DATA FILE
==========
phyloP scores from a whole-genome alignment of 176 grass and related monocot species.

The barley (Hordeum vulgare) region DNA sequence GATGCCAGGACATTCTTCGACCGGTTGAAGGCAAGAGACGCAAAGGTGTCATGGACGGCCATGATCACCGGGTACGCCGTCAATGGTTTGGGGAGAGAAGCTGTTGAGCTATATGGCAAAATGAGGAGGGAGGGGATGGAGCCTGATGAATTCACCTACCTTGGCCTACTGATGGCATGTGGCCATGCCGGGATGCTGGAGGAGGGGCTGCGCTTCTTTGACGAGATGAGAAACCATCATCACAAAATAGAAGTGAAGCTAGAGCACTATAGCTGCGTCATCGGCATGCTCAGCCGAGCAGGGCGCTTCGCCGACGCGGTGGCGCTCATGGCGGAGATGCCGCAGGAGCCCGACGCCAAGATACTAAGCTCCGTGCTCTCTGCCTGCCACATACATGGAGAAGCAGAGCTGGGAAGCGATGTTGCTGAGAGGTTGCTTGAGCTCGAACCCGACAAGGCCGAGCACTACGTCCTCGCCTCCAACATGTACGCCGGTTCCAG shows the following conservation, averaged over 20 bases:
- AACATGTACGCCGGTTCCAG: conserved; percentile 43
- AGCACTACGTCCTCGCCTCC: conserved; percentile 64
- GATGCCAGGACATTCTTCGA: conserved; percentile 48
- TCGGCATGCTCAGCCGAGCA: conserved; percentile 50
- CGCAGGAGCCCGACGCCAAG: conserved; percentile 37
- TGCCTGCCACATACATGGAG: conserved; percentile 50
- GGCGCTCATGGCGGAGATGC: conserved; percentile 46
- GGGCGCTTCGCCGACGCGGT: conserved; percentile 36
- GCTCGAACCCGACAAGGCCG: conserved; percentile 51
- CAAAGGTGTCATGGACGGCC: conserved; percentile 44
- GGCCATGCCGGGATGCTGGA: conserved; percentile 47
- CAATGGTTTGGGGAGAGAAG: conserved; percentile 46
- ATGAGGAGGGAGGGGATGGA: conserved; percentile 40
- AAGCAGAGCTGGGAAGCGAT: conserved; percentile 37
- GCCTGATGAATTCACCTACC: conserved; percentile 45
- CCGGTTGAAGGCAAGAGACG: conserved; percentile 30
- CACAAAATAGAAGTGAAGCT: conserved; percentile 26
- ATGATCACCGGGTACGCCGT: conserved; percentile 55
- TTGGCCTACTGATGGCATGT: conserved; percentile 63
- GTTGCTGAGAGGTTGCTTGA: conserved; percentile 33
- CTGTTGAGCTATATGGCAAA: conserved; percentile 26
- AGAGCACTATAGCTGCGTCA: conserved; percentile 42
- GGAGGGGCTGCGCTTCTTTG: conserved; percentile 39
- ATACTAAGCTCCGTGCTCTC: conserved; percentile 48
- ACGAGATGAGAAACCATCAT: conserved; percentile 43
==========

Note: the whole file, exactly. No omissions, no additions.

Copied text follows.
phyloP scores from a whole-genome alignment of 176 grass and related monocot species.

The barley (Hordeum vulgare) region DNA sequence GATGCCAGGACATTCTTCGACCGGTTGAAGGCAAGAGACGCAAAGGTGTCATGGACGGCCATGATCACCGGGTACGCCGTCAATGGTTTGGGGAGAGAAGCTGTTGAGCTATATGGCAAAATGAGGAGGGAGGGGATGGAGCCTGATGAATTCACCTACCTTGGCCTACTGATGGCATGTGGCCATGCCGGGATGCTGGAGGAGGGGCTGCGCTTCTTTGACGAGATGAGAAACCATCATCACAAAATAGAAGTGAAGCTAGAGCACTATAGCTGCGTCATCGGCATGCTCAGCCGAGCAGGGCGCTTCGCCGACGCGGTGGCGCTCATGGCGGAGATGCCGCAGGAGCCCGACGCCAAGATACTAAGCTCCGTGCTCTCTGCCTGCCACATACATGGAGAAGCAGAGCTGGGAAGCGATGTTGCTGAGAGGTTGCTTGAGCTCGAACCCGACAAGGCCGAGCACTACGTCCTCGCCTCCAACATGTACGCCGGTTCCAG shows the following conservation, averaged over 20 bases:
- AACATGTACGCCGGTTCCAG: conserved; percentile 43
- AGCACTACGTCCTCGCCTCC: conserved; percentile 64
- GATGCCAGGACATTCTTCGA: conserved; percentile 48
- TCGGCATGCTCAGCCGAGCA: conserved; percentile 50
- CGCAGGAGCCCGACGCCAAG: conserved; percentile 37
- TGCCTGCCACATACATGGAG: conserved; percentile 50
- GGCGCTCATGGCGGAGATGC: conserved; percentile 46
- GGGCGCTTCGCCGACGCGGT: conserved; percentile 36
- GCTCGAACCCGACAAGGCCG: conserved; percentile 51
- CAAAGGTGTCATGGACGGCC: conserved; percentile 44
- GGCCATGCCGGGATGCTGGA: conserved; percentile 47
- CAATGGTTTGGGGAGAGAAG: conserved; percentile 46
- ATGAGGAGGGAGGGGATGGA: conserved; percentile 40
- AAGCAGAGCTGGGAAGCGAT: conserved; percentile 37
- GCCTGATGAATTCACCTACC: conserved; percentile 45
- CCGGTTGAAGGCAAGAGACG: conserved; percentile 30
- CACAAAATAGAAGTGAAGCT: conserved; percentile 26
- ATGATCACCGGGTACGCCGT: conserved; percentile 55
- TTGGCCTACTGATGGCATGT: conserved; percentile 63
- GTTGCTGAGAGGTTGCTTGA: conserved; percentile 33
- CTGTTGAGCTATATGGCAAA: conserved; percentile 26
- AGAGCACTATAGCTGCGTCA: conserved; percentile 42
- GGAGGGGCTGCGCTTCTTTG: conserved; percentile 39
- ATACTAAGCTCCGTGCTCTC: conserved; percentile 48
- ACGAGATGAGAAACCATCAT: conserved; percentile 43